Sara Khadem, a 25-year-old Iranian chess player who currently ranks 10th in the country, played without a hijab during a competition in Kazakhastan for two consecutive days on Dec. 27 and 28.
Iranian women athletes are required to wear a covering on their heads and modest clothes when representing Iran in international competitions.
Unprecedented protests are sweeping Iran following the death of 22-year-old Mahsa Amini, who died after she was detained by “morality” police over allegedly breaking the hijab law.
Out of fears for her and her family’s safety after she defied the dress code, Khadem – who is ranked 804 in the world – will not return home and will move to Spain, two sources told Spanish news outlet El Pais.
The sources added she will “never play for Iran again”.
It is uncertain Khadem has been granted political asylum or has already obtained Spanish residency.
Iranian athletes competing overseas have shown support to the antigovernment protests by removing their headscarves or refusing to sing the Iranian national anthem.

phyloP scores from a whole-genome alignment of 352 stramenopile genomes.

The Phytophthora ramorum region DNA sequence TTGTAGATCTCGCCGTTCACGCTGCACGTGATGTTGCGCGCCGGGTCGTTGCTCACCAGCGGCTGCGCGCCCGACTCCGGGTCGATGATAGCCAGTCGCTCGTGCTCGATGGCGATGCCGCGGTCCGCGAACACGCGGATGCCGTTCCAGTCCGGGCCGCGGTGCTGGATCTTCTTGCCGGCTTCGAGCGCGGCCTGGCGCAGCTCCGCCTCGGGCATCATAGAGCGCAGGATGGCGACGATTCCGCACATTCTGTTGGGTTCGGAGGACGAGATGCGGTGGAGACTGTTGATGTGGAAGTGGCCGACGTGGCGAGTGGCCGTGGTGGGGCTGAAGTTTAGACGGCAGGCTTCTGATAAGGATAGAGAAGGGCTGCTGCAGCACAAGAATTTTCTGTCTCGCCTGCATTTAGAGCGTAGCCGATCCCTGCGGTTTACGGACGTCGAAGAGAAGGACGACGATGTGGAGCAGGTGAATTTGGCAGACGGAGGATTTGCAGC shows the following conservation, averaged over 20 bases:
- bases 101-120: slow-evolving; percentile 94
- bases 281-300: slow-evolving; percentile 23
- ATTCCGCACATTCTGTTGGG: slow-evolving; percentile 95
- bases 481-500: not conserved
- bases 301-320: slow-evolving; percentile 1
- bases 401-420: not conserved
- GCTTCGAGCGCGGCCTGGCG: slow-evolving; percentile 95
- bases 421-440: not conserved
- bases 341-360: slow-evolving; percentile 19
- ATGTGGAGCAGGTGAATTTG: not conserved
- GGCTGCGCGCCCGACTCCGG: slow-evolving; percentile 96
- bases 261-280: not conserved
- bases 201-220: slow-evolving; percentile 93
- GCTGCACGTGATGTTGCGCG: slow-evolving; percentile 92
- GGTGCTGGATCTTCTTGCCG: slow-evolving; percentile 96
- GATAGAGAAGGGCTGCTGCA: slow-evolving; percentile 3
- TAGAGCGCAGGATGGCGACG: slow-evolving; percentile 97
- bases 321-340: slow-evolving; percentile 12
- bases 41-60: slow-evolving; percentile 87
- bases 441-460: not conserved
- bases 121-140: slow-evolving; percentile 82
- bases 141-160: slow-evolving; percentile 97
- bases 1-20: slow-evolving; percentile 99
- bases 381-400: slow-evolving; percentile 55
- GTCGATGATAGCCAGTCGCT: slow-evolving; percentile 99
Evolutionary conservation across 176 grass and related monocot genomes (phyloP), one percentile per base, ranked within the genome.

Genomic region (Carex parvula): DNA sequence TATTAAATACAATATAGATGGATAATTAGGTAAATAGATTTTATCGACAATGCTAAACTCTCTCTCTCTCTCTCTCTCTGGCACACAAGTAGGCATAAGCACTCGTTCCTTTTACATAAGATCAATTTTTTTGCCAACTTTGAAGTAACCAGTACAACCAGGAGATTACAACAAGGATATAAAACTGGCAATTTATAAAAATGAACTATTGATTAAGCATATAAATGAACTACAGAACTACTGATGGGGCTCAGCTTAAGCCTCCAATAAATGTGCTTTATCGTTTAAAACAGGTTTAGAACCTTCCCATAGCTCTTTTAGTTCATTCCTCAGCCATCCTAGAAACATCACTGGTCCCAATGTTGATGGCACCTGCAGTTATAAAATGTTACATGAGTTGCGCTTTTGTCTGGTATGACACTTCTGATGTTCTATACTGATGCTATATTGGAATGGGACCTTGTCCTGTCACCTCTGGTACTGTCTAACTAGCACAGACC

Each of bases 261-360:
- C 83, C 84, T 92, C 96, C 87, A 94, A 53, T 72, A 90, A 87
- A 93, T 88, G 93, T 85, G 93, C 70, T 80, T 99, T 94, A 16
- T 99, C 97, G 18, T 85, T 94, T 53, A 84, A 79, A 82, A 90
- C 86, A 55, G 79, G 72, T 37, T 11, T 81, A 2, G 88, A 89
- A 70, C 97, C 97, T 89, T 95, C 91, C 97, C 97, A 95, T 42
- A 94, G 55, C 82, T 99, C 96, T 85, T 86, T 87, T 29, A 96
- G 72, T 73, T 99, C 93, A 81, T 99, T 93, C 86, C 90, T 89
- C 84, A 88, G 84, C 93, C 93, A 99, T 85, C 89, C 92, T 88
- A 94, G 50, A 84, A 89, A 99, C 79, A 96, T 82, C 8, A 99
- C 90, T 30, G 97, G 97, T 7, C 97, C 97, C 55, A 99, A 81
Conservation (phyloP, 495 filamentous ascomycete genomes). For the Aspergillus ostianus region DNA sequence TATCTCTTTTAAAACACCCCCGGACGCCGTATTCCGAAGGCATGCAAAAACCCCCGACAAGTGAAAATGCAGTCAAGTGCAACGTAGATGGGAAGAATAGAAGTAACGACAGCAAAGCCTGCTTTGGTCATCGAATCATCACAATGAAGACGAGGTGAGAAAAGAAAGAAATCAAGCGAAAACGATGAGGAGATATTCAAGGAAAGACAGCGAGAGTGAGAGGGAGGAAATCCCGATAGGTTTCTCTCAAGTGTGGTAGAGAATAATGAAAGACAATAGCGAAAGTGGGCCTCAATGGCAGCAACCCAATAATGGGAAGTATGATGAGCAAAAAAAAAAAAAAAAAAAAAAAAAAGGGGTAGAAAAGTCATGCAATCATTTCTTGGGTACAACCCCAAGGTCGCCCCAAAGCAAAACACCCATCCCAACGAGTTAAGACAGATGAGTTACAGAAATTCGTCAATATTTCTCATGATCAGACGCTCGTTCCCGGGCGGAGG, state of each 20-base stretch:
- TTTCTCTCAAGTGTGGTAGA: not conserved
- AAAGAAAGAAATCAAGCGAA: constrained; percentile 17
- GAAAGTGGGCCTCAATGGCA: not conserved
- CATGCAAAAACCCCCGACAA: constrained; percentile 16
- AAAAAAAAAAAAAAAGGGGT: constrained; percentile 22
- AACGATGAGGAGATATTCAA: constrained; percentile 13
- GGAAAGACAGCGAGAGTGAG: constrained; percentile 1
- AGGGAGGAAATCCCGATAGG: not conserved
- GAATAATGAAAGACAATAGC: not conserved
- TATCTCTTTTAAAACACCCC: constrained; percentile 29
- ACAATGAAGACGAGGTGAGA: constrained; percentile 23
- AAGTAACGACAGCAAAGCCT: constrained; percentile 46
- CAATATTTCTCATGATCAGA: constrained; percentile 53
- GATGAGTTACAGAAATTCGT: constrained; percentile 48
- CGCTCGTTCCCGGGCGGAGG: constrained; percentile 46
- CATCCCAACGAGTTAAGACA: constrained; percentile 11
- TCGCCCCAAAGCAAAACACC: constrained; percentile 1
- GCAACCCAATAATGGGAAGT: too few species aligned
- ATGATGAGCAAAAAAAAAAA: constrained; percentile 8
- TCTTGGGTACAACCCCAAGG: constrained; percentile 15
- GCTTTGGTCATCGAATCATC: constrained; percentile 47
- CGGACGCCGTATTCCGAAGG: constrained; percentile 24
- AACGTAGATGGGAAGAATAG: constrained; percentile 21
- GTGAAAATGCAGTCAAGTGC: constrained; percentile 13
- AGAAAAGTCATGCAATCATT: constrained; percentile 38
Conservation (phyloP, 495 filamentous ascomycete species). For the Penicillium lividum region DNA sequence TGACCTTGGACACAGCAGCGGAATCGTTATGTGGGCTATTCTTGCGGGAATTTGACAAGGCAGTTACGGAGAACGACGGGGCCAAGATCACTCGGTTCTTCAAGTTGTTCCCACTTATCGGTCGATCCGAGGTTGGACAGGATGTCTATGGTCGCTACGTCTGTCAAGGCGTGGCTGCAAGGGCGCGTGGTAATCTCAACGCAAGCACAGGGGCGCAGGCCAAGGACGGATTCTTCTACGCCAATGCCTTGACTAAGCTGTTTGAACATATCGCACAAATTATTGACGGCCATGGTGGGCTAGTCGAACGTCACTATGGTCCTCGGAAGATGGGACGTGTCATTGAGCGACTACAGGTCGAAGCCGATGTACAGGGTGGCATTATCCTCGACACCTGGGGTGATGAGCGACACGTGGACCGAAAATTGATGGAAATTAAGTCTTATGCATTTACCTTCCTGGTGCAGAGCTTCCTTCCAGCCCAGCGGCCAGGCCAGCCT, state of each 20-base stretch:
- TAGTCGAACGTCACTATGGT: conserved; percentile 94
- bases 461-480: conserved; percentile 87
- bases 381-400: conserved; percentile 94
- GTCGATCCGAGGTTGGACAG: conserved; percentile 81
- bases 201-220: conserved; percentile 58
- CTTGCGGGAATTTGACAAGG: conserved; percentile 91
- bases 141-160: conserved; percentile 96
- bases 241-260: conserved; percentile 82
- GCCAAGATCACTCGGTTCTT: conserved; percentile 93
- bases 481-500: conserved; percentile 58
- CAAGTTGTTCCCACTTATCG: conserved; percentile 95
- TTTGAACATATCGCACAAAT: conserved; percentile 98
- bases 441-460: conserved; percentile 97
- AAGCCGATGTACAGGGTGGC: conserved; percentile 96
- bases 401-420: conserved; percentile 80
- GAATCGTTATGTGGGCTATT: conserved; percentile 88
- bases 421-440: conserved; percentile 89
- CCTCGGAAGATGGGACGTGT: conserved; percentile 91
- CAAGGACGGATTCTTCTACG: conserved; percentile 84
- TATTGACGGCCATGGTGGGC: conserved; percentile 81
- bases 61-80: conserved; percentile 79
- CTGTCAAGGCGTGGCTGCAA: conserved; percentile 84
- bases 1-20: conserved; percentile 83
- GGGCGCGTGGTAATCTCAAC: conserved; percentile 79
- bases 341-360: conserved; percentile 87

In October, an Iranian woman rock climber also competed without a headscarf at a tournament in South Korea.
Chess was banned in Iran after the 1979 Iranian Revolution by the Supreme leader of Iran at that time, Imam Khomeini.
Chess had been banned because it had originally been a gambling game.
Khomeini had called it a “diabolical game”, but lifted the ban on chess years later after being persuaded that the game was no longer consider gambling.
The current protests have been met with a violent crackdown from police, with at least 185 people dead, including teen girls Nika Shakarami and Sarina Esmailzadeh, who have also become the faces of the movement, and thousands more injured and arrested as of Oct. 12.